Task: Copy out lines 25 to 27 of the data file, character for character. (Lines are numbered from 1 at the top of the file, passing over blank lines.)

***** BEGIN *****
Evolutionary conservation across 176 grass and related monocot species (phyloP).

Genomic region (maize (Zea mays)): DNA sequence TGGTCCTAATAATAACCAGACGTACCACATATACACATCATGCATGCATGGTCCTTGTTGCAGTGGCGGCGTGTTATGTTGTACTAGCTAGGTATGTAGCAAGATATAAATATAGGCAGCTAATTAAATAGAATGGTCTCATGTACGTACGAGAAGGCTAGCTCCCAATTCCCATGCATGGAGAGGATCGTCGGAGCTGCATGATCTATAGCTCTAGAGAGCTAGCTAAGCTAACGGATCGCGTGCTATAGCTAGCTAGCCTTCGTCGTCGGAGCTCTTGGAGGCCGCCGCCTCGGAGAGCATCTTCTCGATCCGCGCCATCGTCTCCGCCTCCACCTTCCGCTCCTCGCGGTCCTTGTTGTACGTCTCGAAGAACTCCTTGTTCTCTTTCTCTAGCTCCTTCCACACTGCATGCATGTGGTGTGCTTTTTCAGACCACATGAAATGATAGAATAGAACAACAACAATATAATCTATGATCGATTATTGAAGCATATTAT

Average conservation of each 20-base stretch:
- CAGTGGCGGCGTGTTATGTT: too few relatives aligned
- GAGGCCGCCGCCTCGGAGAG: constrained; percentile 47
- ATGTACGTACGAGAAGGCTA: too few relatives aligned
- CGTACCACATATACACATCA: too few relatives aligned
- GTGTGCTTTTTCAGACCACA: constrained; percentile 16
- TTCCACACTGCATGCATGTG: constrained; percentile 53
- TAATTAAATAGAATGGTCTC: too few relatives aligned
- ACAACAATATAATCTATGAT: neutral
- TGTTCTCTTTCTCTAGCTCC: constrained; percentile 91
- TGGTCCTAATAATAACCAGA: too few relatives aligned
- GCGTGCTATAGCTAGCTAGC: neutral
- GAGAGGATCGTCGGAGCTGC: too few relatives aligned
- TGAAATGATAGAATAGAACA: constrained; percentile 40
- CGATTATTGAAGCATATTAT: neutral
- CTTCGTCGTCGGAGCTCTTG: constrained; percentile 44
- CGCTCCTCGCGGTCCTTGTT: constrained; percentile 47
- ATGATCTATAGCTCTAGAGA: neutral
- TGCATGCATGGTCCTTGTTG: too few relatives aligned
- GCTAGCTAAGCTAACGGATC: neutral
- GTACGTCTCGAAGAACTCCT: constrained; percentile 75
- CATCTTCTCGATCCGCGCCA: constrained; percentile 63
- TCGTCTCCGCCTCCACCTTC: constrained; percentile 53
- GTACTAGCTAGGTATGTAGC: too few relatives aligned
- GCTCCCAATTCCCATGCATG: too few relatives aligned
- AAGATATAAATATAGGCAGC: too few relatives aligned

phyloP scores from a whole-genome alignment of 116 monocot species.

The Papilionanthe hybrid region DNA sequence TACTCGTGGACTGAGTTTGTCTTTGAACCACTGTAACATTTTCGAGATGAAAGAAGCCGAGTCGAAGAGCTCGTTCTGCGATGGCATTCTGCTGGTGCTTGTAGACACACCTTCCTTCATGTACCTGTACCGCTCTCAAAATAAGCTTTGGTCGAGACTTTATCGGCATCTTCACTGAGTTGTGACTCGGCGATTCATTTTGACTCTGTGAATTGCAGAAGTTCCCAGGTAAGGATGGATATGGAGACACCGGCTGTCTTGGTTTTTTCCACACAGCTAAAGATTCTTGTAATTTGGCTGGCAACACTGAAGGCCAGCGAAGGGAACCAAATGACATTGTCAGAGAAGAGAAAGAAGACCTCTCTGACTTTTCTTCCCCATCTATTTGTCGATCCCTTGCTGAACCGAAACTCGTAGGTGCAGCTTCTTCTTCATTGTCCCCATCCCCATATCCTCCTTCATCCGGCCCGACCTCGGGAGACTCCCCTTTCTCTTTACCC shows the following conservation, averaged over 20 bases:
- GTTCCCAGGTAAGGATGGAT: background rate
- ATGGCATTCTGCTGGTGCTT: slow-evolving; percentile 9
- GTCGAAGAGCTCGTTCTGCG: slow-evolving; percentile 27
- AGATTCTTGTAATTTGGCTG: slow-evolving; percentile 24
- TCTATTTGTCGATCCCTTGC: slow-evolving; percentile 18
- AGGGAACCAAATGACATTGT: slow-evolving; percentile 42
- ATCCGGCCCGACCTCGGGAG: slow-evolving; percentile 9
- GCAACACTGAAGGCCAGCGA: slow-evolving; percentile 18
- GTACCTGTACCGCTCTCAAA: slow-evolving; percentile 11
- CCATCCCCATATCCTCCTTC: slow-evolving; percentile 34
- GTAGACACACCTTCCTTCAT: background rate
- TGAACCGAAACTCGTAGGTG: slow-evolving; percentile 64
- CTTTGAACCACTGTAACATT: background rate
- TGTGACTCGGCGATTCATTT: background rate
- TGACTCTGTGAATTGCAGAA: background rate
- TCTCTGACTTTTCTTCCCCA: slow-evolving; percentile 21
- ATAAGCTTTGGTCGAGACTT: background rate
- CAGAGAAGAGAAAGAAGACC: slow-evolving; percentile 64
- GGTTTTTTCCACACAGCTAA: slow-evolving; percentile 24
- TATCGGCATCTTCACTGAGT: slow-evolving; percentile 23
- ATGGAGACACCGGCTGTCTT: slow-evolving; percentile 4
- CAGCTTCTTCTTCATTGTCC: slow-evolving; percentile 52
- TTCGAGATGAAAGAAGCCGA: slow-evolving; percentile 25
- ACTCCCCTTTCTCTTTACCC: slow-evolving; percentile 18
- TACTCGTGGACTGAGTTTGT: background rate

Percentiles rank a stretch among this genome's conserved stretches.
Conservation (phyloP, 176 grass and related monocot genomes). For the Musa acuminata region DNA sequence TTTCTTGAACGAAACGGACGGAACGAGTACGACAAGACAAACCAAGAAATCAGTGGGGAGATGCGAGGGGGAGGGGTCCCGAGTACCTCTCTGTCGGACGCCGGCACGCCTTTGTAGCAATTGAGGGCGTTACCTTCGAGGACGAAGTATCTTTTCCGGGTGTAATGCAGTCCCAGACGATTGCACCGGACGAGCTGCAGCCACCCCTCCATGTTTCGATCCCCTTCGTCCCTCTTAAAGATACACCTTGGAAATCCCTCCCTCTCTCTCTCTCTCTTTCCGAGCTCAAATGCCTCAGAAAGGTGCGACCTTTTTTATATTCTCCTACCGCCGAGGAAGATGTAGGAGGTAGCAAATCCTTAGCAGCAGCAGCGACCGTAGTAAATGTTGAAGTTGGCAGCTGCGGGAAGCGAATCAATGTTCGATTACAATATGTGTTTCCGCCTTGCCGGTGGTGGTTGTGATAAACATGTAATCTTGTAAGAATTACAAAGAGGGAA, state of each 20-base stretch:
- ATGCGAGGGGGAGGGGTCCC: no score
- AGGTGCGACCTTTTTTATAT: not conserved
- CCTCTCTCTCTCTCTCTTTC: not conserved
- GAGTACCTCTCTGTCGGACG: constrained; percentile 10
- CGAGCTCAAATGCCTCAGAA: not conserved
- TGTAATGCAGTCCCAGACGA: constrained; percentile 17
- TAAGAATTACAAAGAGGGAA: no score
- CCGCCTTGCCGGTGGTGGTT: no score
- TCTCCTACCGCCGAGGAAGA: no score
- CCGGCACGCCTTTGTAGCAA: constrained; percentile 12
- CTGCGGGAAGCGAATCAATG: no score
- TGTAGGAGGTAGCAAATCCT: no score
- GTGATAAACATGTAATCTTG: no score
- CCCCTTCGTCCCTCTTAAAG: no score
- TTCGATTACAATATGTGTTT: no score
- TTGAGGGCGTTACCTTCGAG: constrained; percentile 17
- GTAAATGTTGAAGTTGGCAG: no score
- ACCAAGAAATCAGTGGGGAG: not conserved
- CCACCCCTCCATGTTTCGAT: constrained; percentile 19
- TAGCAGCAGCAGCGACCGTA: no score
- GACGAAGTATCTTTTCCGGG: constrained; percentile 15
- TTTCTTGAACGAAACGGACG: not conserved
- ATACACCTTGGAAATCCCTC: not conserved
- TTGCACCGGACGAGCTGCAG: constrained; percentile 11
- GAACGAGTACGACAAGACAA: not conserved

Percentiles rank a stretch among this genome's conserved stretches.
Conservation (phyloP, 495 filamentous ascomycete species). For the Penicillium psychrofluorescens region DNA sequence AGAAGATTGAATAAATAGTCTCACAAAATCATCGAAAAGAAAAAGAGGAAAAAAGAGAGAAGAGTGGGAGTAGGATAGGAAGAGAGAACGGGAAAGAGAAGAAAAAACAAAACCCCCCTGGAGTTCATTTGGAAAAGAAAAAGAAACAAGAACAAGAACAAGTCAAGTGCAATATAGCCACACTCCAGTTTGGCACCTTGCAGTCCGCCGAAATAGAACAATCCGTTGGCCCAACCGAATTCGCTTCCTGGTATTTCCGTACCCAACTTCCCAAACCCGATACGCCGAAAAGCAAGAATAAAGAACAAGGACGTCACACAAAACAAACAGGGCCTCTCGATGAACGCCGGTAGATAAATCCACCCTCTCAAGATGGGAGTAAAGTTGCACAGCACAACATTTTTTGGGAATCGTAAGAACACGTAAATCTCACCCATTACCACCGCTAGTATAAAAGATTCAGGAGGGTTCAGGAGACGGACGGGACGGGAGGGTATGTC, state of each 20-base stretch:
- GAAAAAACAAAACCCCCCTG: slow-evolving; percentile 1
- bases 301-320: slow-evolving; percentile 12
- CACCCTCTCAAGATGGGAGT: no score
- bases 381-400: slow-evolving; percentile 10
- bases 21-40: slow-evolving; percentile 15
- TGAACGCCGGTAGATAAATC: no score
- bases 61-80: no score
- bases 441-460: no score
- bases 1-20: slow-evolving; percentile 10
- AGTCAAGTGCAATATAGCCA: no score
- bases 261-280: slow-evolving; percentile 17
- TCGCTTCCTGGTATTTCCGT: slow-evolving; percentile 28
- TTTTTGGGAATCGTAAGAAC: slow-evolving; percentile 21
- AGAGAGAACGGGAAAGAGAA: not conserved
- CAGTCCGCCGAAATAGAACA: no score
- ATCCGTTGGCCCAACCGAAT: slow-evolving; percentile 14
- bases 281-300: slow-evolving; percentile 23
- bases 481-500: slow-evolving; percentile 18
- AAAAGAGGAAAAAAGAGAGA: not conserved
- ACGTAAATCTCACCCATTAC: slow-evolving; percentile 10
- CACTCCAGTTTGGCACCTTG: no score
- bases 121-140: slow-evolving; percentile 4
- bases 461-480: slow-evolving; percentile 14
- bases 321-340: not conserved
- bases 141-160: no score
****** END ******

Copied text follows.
- TCGTCTCCGCCTCCACCTTC: constrained; percentile 53
- GTACTAGCTAGGTATGTAGC: too few relatives aligned
- GCTCCCAATTCCCATGCATG: too few relatives aligned